5. This makes no sense. 

Anyway, I'm no expert on anything honestly, but I do feel pretty strongly about the ways I teach writing. If you feel like you are in the same boat I was, then I hope you find this post useful to you! So... Introducing... EASY STEPS TO DIFFERENTIATE YOUR WRITING! The most important thing for me to remember while teaching writing is that my kids are literally all at different areas in their writing and THAT'S OKAY! I hope these few easy steps can help you like they've helped me!

When teaching opinion writing, it was very obvious to me that some kids would be able to write three or four reasons to support their opinion, while a few of my friends would only be able to write one or two reasons. Rather than stressing my friends out that they all had to write the same amount of reasons, I gave each friend a post-it with a number. The number stated how many reasons they would have to have to support their opinion. This could work for any type of story, not just opinion stories. I could see myself using this for informative writing and narrative writing as well. 

This friend decided to color on her post-it, but as you see... Easy Peasy. I just walked around with my post-its and sharpie and wrote and stuck! Wrote and stuck. Wrote and stuck. That reminds me of Legally Blonde... Bend and Snap (anyone?)!

One way that my friend Katie from Simply Creative In Kentucky shared with me is another super simple way. The kids use a post it to track their writing in their organizers or rough drafts to their stories. That way they don't lose track of where they are in their writing... Something that my kids used to do all the time, which made rough drafts and final copies extremely difficult. Look at this super simple trick!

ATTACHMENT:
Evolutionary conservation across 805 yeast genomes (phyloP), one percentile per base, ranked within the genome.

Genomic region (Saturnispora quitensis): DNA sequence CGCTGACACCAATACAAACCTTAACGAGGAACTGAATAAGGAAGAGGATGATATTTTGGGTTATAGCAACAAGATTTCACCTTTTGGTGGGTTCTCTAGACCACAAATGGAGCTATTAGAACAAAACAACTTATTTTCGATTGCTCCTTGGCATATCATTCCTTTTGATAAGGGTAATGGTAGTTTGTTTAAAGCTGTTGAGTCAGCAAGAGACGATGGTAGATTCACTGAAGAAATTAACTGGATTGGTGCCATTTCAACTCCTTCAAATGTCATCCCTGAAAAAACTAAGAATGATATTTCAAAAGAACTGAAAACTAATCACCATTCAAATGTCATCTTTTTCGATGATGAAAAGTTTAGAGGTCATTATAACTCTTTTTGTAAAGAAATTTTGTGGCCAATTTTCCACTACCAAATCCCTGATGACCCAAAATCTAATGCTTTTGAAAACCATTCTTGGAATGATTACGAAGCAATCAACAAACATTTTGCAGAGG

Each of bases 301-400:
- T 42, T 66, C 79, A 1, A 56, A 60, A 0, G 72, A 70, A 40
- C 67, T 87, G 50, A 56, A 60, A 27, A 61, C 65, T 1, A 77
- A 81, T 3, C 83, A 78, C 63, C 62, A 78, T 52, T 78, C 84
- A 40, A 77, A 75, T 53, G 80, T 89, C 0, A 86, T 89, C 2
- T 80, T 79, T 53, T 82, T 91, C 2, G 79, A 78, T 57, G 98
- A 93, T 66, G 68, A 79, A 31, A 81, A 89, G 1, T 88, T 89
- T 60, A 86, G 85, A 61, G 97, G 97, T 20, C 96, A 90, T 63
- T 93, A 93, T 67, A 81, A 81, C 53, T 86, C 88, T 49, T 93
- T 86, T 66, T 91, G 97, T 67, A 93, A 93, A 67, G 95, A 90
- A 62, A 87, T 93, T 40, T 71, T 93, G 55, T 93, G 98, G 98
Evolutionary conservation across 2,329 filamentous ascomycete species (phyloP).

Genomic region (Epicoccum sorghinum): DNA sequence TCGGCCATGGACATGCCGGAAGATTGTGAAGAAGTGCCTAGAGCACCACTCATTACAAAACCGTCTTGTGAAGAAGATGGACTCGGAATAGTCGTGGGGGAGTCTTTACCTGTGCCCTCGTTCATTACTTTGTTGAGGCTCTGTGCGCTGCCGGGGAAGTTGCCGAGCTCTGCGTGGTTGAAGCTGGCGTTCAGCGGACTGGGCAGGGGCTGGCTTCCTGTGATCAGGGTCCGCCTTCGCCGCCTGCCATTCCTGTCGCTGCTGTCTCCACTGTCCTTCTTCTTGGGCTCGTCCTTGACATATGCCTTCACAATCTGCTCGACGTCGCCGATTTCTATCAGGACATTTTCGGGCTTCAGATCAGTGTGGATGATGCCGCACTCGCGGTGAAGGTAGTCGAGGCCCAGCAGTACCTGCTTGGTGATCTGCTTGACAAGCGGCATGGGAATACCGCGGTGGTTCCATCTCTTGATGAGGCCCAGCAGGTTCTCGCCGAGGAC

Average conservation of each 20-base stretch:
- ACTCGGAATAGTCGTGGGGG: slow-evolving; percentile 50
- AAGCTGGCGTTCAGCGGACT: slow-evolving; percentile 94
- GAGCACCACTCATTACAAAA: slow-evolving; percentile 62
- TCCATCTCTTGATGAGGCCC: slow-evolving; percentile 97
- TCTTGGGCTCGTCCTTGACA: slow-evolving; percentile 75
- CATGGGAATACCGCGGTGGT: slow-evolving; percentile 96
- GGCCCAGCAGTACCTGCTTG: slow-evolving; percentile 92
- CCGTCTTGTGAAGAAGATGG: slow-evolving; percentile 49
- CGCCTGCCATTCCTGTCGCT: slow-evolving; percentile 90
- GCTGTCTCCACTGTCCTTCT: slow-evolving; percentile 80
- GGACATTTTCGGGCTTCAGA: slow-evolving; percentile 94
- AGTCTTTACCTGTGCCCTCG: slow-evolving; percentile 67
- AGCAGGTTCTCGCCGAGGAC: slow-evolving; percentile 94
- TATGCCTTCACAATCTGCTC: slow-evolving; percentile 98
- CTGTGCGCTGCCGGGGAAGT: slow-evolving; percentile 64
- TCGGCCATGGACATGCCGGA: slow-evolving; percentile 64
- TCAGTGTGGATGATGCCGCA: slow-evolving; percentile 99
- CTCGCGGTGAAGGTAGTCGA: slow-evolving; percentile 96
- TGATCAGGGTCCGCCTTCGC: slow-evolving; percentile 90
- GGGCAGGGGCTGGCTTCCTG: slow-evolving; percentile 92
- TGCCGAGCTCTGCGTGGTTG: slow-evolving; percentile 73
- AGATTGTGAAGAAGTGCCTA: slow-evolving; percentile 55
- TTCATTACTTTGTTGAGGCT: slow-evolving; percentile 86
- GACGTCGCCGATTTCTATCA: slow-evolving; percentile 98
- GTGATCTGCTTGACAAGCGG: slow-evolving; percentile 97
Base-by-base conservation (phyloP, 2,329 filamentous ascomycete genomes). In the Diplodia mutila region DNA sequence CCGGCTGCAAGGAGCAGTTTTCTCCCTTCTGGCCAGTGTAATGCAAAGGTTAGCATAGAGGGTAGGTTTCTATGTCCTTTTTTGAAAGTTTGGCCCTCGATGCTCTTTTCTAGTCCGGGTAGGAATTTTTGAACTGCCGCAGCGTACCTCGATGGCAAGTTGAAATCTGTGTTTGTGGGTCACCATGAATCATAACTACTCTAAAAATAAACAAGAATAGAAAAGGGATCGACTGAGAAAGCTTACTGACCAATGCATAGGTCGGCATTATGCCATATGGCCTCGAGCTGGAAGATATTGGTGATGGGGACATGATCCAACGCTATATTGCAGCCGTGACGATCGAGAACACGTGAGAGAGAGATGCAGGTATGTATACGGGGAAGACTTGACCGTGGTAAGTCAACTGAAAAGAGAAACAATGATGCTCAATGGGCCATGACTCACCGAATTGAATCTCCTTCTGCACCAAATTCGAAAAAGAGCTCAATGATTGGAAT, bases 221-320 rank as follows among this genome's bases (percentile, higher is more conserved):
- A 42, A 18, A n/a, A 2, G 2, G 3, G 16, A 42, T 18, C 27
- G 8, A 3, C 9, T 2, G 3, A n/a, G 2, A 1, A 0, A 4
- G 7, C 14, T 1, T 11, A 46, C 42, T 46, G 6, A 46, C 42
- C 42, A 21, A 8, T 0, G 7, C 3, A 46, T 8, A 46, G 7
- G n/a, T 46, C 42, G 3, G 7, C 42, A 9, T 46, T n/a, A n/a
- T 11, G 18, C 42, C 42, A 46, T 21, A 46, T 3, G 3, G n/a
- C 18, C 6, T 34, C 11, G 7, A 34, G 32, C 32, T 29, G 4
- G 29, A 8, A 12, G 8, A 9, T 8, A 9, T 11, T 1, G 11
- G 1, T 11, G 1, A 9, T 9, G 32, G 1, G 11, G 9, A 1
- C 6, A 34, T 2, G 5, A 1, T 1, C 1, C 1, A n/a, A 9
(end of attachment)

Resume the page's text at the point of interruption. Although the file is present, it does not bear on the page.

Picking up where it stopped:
Another way is to make sure you're conferring with your students. I was so wishy-washy about this before, but I totally believe in having meaningful conferences with your students. Each day, I sit down with about 3 or 4 students, if it's realistic that day (you know how that goes) and we discuss their previous goal, whether they've been working on that goal, and a new goal for them to work on in their writing. Remembering to remind them to look back at their goal daily is a challenge, but making those goals has definitely shown a difference. I mean to get this picture for you all, but I promise I will do a separate post on conferring one day! Blogger fail on my part. Sorry!

This last one has more to do with teaching topic sentences, but my students had a really difficult time with identifying a topic sentence and creating their own topic sentences. We used my Tackling Topic Sentences pack and highlighted the topic sentence in different stories. This really helped them see a visual for identifying the topic sentence (and generally the main idea) of a text, which in turn helped them create their own.
 In fact, they created this one together as a class when we read A Pig Parade Is A Bad Idea. You can read more about how I taught opinion writing in this post right here. Sentence starters are something else I always make sure to have for my friends that need them. Some of my firstie friends need sentence starters, while others don't.
Here's the pack I used to teach topic sentences.